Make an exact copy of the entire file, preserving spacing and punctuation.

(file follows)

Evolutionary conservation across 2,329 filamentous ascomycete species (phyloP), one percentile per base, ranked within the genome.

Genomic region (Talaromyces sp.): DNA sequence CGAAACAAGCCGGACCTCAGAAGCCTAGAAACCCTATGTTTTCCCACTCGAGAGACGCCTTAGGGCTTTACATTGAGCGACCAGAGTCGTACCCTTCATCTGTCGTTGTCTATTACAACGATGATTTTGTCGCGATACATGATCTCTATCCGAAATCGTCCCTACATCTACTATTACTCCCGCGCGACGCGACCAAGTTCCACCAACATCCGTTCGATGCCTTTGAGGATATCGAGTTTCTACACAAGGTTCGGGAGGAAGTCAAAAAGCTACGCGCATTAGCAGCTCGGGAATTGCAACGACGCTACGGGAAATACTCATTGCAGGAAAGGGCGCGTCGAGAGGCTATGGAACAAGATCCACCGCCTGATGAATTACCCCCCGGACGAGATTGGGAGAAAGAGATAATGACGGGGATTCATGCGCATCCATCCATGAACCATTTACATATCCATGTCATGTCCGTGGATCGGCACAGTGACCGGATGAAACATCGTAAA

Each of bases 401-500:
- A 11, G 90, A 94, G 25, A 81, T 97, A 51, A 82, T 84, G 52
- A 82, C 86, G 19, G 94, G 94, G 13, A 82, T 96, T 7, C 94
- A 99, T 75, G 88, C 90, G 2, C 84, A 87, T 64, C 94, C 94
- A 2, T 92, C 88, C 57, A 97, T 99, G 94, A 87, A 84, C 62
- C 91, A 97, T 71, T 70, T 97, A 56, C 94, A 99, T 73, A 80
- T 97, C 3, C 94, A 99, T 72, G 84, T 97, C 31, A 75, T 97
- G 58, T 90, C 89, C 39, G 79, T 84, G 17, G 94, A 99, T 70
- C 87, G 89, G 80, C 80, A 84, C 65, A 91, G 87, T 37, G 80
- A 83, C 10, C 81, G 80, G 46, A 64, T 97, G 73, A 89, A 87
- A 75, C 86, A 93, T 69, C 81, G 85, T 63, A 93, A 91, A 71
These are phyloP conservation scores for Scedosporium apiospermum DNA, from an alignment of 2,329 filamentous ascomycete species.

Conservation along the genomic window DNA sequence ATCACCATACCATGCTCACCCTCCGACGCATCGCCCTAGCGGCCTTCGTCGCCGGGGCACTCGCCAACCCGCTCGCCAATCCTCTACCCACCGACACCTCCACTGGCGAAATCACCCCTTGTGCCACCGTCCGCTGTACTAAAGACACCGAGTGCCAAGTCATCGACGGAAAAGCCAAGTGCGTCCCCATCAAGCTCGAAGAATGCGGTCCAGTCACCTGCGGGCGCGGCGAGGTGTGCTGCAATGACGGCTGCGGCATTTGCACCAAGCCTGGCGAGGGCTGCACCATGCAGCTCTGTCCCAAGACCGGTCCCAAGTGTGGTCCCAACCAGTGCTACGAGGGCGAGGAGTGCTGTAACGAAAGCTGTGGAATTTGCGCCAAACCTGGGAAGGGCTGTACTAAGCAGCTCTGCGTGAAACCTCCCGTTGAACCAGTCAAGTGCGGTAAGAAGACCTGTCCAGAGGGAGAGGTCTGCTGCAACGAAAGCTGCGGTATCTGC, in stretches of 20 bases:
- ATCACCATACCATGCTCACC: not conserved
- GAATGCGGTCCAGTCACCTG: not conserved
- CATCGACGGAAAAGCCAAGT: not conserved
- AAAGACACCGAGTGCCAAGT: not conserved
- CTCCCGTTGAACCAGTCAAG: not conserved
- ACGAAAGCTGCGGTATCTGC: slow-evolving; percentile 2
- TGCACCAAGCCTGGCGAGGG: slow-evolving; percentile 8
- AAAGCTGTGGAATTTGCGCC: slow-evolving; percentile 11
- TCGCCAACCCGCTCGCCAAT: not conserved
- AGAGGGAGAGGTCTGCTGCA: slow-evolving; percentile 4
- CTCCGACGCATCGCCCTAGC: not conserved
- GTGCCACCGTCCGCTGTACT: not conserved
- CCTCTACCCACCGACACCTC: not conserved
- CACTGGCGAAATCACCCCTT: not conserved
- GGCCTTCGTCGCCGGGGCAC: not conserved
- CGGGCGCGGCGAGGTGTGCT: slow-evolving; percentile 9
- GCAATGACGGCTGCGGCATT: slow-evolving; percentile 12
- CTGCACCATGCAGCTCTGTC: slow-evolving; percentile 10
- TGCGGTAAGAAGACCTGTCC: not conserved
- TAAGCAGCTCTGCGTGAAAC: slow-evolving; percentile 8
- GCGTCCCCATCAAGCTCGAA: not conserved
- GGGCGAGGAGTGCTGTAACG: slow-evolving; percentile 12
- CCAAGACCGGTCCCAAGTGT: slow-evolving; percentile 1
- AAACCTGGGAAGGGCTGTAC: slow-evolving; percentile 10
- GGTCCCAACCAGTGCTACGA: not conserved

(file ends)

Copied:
Evolutionary conservation across 2,329 filamentous ascomycete species (phyloP), one percentile per base, ranked within the genome.

Genomic region (Talaromyces sp.): DNA sequence CGAAACAAGCCGGACCTCAGAAGCCTAGAAACCCTATGTTTTCCCACTCGAGAGACGCCTTAGGGCTTTACATTGAGCGACCAGAGTCGTACCCTTCATCTGTCGTTGTCTATTACAACGATGATTTTGTCGCGATACATGATCTCTATCCGAAATCGTCCCTACATCTACTATTACTCCCGCGCGACGCGACCAAGTTCCACCAACATCCGTTCGATGCCTTTGAGGATATCGAGTTTCTACACAAGGTTCGGGAGGAAGTCAAAAAGCTACGCGCATTAGCAGCTCGGGAATTGCAACGACGCTACGGGAAATACTCATTGCAGGAAAGGGCGCGTCGAGAGGCTATGGAACAAGATCCACCGCCTGATGAATTACCCCCCGGACGAGATTGGGAGAAAGAGATAATGACGGGGATTCATGCGCATCCATCCATGAACCATTTACATATCCATGTCATGTCCGTGGATCGGCACAGTGACCGGATGAAACATCGTAAA

Each of bases 401-500:
- A 11, G 90, A 94, G 25, A 81, T 97, A 51, A 82, T 84, G 52
- A 82, C 86, G 19, G 94, G 94, G 13, A 82, T 96, T 7, C 94
- A 99, T 75, G 88, C 90, G 2, C 84, A 87, T 64, C 94, C 94
- A 2, T 92, C 88, C 57, A 97, T 99, G 94, A 87, A 84, C 62
- C 91, A 97, T 71, T 70, T 97, A 56, C 94, A 99, T 73, A 80
- T 97, C 3, C 94, A 99, T 72, G 84, T 97, C 31, A 75, T 97
- G 58, T 90, C 89, C 39, G 79, T 84, G 17, G 94, A 99, T 70
- C 87, G 89, G 80, C 80, A 84, C 65, A 91, G 87, T 37, G 80
- A 83, C 10, C 81, G 80, G 46, A 64, T 97, G 73, A 89, A 87
- A 75, C 86, A 93, T 69, C 81, G 85, T 63, A 93, A 91, A 71
These are phyloP conservation scores for Scedosporium apiospermum DNA, from an alignment of 2,329 filamentous ascomycete species.

Conservation along the genomic window DNA sequence ATCACCATACCATGCTCACCCTCCGACGCATCGCCCTAGCGGCCTTCGTCGCCGGGGCACTCGCCAACCCGCTCGCCAATCCTCTACCCACCGACACCTCCACTGGCGAAATCACCCCTTGTGCCACCGTCCGCTGTACTAAAGACACCGAGTGCCAAGTCATCGACGGAAAAGCCAAGTGCGTCCCCATCAAGCTCGAAGAATGCGGTCCAGTCACCTGCGGGCGCGGCGAGGTGTGCTGCAATGACGGCTGCGGCATTTGCACCAAGCCTGGCGAGGGCTGCACCATGCAGCTCTGTCCCAAGACCGGTCCCAAGTGTGGTCCCAACCAGTGCTACGAGGGCGAGGAGTGCTGTAACGAAAGCTGTGGAATTTGCGCCAAACCTGGGAAGGGCTGTACTAAGCAGCTCTGCGTGAAACCTCCCGTTGAACCAGTCAAGTGCGGTAAGAAGACCTGTCCAGAGGGAGAGGTCTGCTGCAACGAAAGCTGCGGTATCTGC, in stretches of 20 bases:
- ATCACCATACCATGCTCACC: not conserved
- GAATGCGGTCCAGTCACCTG: not conserved
- CATCGACGGAAAAGCCAAGT: not conserved
- AAAGACACCGAGTGCCAAGT: not conserved
- CTCCCGTTGAACCAGTCAAG: not conserved
- ACGAAAGCTGCGGTATCTGC: slow-evolving; percentile 2
- TGCACCAAGCCTGGCGAGGG: slow-evolving; percentile 8
- AAAGCTGTGGAATTTGCGCC: slow-evolving; percentile 11
- TCGCCAACCCGCTCGCCAAT: not conserved
- AGAGGGAGAGGTCTGCTGCA: slow-evolving; percentile 4
- CTCCGACGCATCGCCCTAGC: not conserved
- GTGCCACCGTCCGCTGTACT: not conserved
- CCTCTACCCACCGACACCTC: not conserved
- CACTGGCGAAATCACCCCTT: not conserved
- GGCCTTCGTCGCCGGGGCAC: not conserved
- CGGGCGCGGCGAGGTGTGCT: slow-evolving; percentile 9
- GCAATGACGGCTGCGGCATT: slow-evolving; percentile 12
- CTGCACCATGCAGCTCTGTC: slow-evolving; percentile 10
- TGCGGTAAGAAGACCTGTCC: not conserved
- TAAGCAGCTCTGCGTGAAAC: slow-evolving; percentile 8
- GCGTCCCCATCAAGCTCGAA: not conserved
- GGGCGAGGAGTGCTGTAACG: slow-evolving; percentile 12
- CCAAGACCGGTCCCAAGTGT: slow-evolving; percentile 1
- AAACCTGGGAAGGGCTGTAC: slow-evolving; percentile 10
- GGTCCCAACCAGTGCTACGA: not conserved